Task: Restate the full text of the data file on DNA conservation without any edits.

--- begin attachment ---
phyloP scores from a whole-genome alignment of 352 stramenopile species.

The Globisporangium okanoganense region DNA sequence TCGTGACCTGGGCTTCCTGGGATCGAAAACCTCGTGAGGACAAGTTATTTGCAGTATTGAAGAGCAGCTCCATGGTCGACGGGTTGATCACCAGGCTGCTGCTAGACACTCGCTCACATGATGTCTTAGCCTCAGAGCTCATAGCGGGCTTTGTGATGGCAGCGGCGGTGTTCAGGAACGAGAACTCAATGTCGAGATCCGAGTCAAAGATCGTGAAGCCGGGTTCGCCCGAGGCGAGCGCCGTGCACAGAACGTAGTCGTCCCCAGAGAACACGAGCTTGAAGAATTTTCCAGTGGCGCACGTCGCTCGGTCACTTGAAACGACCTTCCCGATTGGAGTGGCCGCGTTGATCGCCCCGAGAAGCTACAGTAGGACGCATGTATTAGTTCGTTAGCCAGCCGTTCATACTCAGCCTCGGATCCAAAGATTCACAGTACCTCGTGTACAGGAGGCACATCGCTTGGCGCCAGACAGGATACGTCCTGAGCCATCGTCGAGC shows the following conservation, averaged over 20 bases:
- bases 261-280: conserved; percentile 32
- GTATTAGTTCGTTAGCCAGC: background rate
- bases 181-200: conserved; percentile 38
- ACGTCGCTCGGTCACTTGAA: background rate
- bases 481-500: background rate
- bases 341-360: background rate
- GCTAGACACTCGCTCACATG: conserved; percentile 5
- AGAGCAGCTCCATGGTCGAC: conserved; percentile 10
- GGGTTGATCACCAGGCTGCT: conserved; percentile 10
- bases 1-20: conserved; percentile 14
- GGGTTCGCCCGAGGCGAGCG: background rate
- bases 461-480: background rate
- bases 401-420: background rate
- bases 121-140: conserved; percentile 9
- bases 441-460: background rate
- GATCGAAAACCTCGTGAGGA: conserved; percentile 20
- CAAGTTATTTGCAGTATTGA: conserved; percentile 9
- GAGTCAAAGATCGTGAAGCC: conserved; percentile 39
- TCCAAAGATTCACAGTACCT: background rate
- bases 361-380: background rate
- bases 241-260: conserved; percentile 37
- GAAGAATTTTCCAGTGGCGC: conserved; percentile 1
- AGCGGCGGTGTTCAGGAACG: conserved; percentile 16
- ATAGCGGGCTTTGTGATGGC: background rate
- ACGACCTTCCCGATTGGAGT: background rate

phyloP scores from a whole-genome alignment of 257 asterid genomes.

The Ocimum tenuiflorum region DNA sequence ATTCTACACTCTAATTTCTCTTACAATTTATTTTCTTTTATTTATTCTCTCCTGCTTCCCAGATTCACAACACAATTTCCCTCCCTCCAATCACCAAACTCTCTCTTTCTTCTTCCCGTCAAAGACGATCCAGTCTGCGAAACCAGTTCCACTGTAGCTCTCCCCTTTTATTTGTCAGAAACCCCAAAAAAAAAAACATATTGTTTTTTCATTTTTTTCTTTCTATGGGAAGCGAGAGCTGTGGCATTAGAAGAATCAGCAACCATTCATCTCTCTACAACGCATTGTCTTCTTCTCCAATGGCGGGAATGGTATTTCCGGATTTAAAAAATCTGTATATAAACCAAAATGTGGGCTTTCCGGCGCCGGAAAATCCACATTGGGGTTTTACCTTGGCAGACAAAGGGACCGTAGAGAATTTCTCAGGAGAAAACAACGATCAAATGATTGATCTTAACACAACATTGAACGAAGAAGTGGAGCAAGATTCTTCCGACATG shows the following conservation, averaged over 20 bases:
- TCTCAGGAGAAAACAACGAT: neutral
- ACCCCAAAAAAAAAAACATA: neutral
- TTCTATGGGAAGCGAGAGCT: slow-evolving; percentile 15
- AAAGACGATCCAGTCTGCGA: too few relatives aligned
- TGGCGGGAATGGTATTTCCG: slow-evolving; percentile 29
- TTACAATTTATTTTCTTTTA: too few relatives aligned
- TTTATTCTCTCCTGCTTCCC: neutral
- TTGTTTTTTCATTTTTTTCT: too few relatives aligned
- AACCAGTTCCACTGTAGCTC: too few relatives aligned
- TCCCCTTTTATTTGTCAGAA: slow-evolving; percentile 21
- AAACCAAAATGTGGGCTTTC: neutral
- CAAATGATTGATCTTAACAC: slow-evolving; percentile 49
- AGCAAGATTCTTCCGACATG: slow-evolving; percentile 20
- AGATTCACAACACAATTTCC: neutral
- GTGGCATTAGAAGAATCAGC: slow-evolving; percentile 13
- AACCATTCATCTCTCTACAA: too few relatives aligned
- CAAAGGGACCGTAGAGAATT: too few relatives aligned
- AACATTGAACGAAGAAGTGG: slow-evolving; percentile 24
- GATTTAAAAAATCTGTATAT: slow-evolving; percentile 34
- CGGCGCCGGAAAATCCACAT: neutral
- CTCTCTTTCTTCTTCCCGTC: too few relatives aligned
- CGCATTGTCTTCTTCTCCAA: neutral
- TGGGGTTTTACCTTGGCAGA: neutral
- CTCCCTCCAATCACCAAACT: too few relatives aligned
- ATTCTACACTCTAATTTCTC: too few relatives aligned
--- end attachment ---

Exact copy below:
phyloP scores from a whole-genome alignment of 352 stramenopile species.

The Globisporangium okanoganense region DNA sequence TCGTGACCTGGGCTTCCTGGGATCGAAAACCTCGTGAGGACAAGTTATTTGCAGTATTGAAGAGCAGCTCCATGGTCGACGGGTTGATCACCAGGCTGCTGCTAGACACTCGCTCACATGATGTCTTAGCCTCAGAGCTCATAGCGGGCTTTGTGATGGCAGCGGCGGTGTTCAGGAACGAGAACTCAATGTCGAGATCCGAGTCAAAGATCGTGAAGCCGGGTTCGCCCGAGGCGAGCGCCGTGCACAGAACGTAGTCGTCCCCAGAGAACACGAGCTTGAAGAATTTTCCAGTGGCGCACGTCGCTCGGTCACTTGAAACGACCTTCCCGATTGGAGTGGCCGCGTTGATCGCCCCGAGAAGCTACAGTAGGACGCATGTATTAGTTCGTTAGCCAGCCGTTCATACTCAGCCTCGGATCCAAAGATTCACAGTACCTCGTGTACAGGAGGCACATCGCTTGGCGCCAGACAGGATACGTCCTGAGCCATCGTCGAGC shows the following conservation, averaged over 20 bases:
- bases 261-280: conserved; percentile 32
- GTATTAGTTCGTTAGCCAGC: background rate
- bases 181-200: conserved; percentile 38
- ACGTCGCTCGGTCACTTGAA: background rate
- bases 481-500: background rate
- bases 341-360: background rate
- GCTAGACACTCGCTCACATG: conserved; percentile 5
- AGAGCAGCTCCATGGTCGAC: conserved; percentile 10
- GGGTTGATCACCAGGCTGCT: conserved; percentile 10
- bases 1-20: conserved; percentile 14
- GGGTTCGCCCGAGGCGAGCG: background rate
- bases 461-480: background rate
- bases 401-420: background rate
- bases 121-140: conserved; percentile 9
- bases 441-460: background rate
- GATCGAAAACCTCGTGAGGA: conserved; percentile 20
- CAAGTTATTTGCAGTATTGA: conserved; percentile 9
- GAGTCAAAGATCGTGAAGCC: conserved; percentile 39
- TCCAAAGATTCACAGTACCT: background rate
- bases 361-380: background rate
- bases 241-260: conserved; percentile 37
- GAAGAATTTTCCAGTGGCGC: conserved; percentile 1
- AGCGGCGGTGTTCAGGAACG: conserved; percentile 16
- ATAGCGGGCTTTGTGATGGC: background rate
- ACGACCTTCCCGATTGGAGT: background rate

phyloP scores from a whole-genome alignment of 257 asterid genomes.

The Ocimum tenuiflorum region DNA sequence ATTCTACACTCTAATTTCTCTTACAATTTATTTTCTTTTATTTATTCTCTCCTGCTTCCCAGATTCACAACACAATTTCCCTCCCTCCAATCACCAAACTCTCTCTTTCTTCTTCCCGTCAAAGACGATCCAGTCTGCGAAACCAGTTCCACTGTAGCTCTCCCCTTTTATTTGTCAGAAACCCCAAAAAAAAAAACATATTGTTTTTTCATTTTTTTCTTTCTATGGGAAGCGAGAGCTGTGGCATTAGAAGAATCAGCAACCATTCATCTCTCTACAACGCATTGTCTTCTTCTCCAATGGCGGGAATGGTATTTCCGGATTTAAAAAATCTGTATATAAACCAAAATGTGGGCTTTCCGGCGCCGGAAAATCCACATTGGGGTTTTACCTTGGCAGACAAAGGGACCGTAGAGAATTTCTCAGGAGAAAACAACGATCAAATGATTGATCTTAACACAACATTGAACGAAGAAGTGGAGCAAGATTCTTCCGACATG shows the following conservation, averaged over 20 bases:
- TCTCAGGAGAAAACAACGAT: neutral
- ACCCCAAAAAAAAAAACATA: neutral
- TTCTATGGGAAGCGAGAGCT: slow-evolving; percentile 15
- AAAGACGATCCAGTCTGCGA: too few relatives aligned
- TGGCGGGAATGGTATTTCCG: slow-evolving; percentile 29
- TTACAATTTATTTTCTTTTA: too few relatives aligned
- TTTATTCTCTCCTGCTTCCC: neutral
- TTGTTTTTTCATTTTTTTCT: too few relatives aligned
- AACCAGTTCCACTGTAGCTC: too few relatives aligned
- TCCCCTTTTATTTGTCAGAA: slow-evolving; percentile 21
- AAACCAAAATGTGGGCTTTC: neutral
- CAAATGATTGATCTTAACAC: slow-evolving; percentile 49
- AGCAAGATTCTTCCGACATG: slow-evolving; percentile 20
- AGATTCACAACACAATTTCC: neutral
- GTGGCATTAGAAGAATCAGC: slow-evolving; percentile 13
- AACCATTCATCTCTCTACAA: too few relatives aligned
- CAAAGGGACCGTAGAGAATT: too few relatives aligned
- AACATTGAACGAAGAAGTGG: slow-evolving; percentile 24
- GATTTAAAAAATCTGTATAT: slow-evolving; percentile 34
- CGGCGCCGGAAAATCCACAT: neutral
- CTCTCTTTCTTCTTCCCGTC: too few relatives aligned
- CGCATTGTCTTCTTCTCCAA: neutral
- TGGGGTTTTACCTTGGCAGA: neutral
- CTCCCTCCAATCACCAAACT: too few relatives aligned
- ATTCTACACTCTAATTTCTC: too few relatives aligned